Michael Vick might never earn his old reputation back and he probably won’t ever earn his old sponsorship dollars back. But 25 months after being released from federal prison, Vick has earned a life-changing nine-digit contract.
Vick has reportedly agreed to terms on a six-year, $100-million deal that could very well keep him in Philadelphia for the remainder of his career. The contract is worth nearly $40 million in guaranteed money, according to NFL Network’s Michael Lombardi.
Vick, whose two-year post-prison deal with the Eagles expired after his superstar-caliber 2010 season, was slated to play under the franchise tag in 2011. Assuming he makes between $16-$17 million in the first year of the contract, he’ll give the Eagles more cap space, which could pave the way for the team to sign Vick’s top offensive weapon, disgruntled wideout DeSean Jackson, to a long-term deal.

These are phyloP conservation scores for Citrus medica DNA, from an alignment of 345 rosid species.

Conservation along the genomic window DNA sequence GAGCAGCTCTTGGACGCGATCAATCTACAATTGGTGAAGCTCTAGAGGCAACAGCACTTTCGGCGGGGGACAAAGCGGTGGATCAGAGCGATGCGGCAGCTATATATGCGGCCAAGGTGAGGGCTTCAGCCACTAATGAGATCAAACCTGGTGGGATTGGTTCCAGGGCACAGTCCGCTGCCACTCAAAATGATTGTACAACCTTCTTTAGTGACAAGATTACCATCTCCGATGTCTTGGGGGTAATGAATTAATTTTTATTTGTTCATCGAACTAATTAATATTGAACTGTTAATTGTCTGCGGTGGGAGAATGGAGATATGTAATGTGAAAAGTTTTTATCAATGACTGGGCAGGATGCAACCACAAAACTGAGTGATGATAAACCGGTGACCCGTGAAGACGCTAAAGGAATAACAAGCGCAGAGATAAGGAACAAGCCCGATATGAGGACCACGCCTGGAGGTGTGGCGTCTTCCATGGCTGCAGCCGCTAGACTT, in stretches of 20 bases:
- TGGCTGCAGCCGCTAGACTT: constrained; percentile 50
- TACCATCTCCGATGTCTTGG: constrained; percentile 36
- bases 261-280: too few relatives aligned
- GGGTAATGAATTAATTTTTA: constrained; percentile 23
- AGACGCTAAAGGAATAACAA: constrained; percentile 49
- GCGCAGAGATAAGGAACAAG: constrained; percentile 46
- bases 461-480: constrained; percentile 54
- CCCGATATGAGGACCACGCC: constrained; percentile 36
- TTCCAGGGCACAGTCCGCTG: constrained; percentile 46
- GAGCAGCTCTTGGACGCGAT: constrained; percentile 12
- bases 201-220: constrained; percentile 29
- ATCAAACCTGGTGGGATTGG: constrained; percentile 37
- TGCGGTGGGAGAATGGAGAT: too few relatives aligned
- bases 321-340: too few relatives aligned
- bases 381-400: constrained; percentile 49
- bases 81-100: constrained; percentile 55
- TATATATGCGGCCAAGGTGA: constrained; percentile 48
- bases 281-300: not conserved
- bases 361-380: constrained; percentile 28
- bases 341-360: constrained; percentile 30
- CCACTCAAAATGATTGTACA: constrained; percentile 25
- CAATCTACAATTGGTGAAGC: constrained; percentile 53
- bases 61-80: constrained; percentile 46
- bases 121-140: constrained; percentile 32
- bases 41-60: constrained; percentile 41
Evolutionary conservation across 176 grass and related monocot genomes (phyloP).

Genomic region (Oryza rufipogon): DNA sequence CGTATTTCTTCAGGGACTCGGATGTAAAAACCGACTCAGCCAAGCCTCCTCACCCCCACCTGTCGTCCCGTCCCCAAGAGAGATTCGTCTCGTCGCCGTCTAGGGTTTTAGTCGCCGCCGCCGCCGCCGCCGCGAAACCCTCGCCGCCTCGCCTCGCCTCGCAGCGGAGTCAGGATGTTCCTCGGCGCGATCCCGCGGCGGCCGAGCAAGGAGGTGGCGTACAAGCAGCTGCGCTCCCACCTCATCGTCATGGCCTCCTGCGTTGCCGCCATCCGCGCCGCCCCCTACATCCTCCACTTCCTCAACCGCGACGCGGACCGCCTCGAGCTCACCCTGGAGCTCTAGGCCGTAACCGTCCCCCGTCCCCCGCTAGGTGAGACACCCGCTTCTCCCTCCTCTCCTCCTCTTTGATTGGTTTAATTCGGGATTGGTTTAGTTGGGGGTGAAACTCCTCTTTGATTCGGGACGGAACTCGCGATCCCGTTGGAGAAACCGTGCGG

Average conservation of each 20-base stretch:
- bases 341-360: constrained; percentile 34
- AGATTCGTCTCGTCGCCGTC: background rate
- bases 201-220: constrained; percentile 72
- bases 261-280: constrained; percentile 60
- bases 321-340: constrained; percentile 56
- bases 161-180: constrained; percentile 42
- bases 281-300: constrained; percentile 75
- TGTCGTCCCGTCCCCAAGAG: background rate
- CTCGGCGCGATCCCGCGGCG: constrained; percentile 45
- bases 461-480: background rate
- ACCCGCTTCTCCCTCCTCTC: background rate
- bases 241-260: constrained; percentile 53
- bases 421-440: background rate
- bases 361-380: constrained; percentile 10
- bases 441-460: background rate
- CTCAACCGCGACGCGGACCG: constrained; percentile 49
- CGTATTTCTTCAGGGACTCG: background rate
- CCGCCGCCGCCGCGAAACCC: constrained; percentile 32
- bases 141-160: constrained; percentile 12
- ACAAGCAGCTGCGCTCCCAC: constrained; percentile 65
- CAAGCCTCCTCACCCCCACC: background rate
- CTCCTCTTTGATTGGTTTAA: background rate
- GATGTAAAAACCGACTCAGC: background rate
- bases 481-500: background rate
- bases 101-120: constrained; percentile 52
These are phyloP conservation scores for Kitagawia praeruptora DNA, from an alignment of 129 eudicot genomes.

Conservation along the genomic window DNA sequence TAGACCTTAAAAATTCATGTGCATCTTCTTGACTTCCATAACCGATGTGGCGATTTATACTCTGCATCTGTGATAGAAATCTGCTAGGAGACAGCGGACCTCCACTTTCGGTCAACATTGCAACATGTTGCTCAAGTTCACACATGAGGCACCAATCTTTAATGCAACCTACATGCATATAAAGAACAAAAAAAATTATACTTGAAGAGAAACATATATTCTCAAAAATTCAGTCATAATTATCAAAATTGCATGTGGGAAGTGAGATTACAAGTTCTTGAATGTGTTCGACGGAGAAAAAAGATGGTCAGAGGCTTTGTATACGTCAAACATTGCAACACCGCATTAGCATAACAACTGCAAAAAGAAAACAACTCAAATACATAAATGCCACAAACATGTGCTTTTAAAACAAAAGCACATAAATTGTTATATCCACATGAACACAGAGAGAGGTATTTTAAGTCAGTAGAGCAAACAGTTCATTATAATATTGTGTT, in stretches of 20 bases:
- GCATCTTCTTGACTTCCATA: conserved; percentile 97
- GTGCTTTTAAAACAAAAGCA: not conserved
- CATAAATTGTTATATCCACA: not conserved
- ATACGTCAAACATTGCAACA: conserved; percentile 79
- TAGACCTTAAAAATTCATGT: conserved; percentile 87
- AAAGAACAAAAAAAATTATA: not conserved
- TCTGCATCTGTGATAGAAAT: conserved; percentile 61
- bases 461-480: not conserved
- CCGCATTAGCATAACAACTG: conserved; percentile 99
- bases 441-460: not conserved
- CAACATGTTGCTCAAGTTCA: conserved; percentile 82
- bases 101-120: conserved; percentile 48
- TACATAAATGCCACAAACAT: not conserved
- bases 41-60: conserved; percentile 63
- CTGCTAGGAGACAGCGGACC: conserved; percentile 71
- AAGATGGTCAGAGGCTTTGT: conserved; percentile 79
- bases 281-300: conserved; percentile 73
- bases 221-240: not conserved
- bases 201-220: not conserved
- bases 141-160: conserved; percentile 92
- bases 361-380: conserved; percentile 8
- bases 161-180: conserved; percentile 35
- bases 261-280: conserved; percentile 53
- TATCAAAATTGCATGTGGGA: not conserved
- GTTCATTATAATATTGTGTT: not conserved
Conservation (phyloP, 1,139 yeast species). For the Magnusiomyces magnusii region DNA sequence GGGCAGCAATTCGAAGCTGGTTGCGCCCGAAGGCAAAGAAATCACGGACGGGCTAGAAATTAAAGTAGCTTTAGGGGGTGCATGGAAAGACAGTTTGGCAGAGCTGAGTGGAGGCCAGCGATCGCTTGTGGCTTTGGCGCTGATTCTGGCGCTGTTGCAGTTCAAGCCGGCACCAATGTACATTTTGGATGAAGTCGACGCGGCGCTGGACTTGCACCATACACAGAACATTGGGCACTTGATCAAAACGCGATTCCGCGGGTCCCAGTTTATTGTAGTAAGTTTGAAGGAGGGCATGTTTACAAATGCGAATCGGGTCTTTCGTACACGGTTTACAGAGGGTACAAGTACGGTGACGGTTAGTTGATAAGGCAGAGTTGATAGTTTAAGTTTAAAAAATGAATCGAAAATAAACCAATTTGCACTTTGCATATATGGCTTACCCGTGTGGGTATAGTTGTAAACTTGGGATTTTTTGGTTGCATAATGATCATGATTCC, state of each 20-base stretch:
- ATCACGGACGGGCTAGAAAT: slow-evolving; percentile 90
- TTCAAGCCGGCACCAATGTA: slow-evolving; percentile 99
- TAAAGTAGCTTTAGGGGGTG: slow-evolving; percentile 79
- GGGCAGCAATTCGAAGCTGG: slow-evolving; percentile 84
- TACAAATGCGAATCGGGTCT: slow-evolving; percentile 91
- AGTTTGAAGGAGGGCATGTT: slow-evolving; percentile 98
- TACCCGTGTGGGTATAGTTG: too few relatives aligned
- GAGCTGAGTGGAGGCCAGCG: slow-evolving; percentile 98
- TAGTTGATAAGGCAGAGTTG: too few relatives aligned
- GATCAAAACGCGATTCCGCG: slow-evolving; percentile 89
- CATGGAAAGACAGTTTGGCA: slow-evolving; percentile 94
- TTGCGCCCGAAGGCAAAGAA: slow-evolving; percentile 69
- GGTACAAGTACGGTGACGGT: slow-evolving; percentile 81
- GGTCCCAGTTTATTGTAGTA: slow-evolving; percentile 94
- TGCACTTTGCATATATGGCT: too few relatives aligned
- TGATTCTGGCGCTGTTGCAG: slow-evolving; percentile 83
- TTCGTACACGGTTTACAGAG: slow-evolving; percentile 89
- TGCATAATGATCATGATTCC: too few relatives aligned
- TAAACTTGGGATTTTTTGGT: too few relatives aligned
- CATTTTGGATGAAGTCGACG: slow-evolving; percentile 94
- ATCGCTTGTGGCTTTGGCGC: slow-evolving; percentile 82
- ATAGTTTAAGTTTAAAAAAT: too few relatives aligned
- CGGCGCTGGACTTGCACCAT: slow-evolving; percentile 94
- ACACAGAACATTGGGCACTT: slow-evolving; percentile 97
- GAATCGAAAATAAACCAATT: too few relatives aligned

The contract is a sign that Vick’s football career has come full circle from his first set of glory days in Atlanta. Seven years ago, he signed a 10-year, $130-million extension with the Falcons worth, again, nearly $40 million in guaranteed money.
But Vick lost all of that cash when he became one of the world’s most famous prisoners in 2007. He declared bankruptcy in 2008 and has made less than $8 million (and limited endorsement money) since his return to professional football. He’s still living under a court-ordered budget and owes myriad creditors.
In fact, based on a projection from court documents examined by ESPN’s Lester Munson last year, the 31-year-old will have to surrender 40 percent of his new salary to creditors. Considering that Uncle Sam will be entitled to a hefty chunk as well, this new deal might not pay off for Vick until time is running out.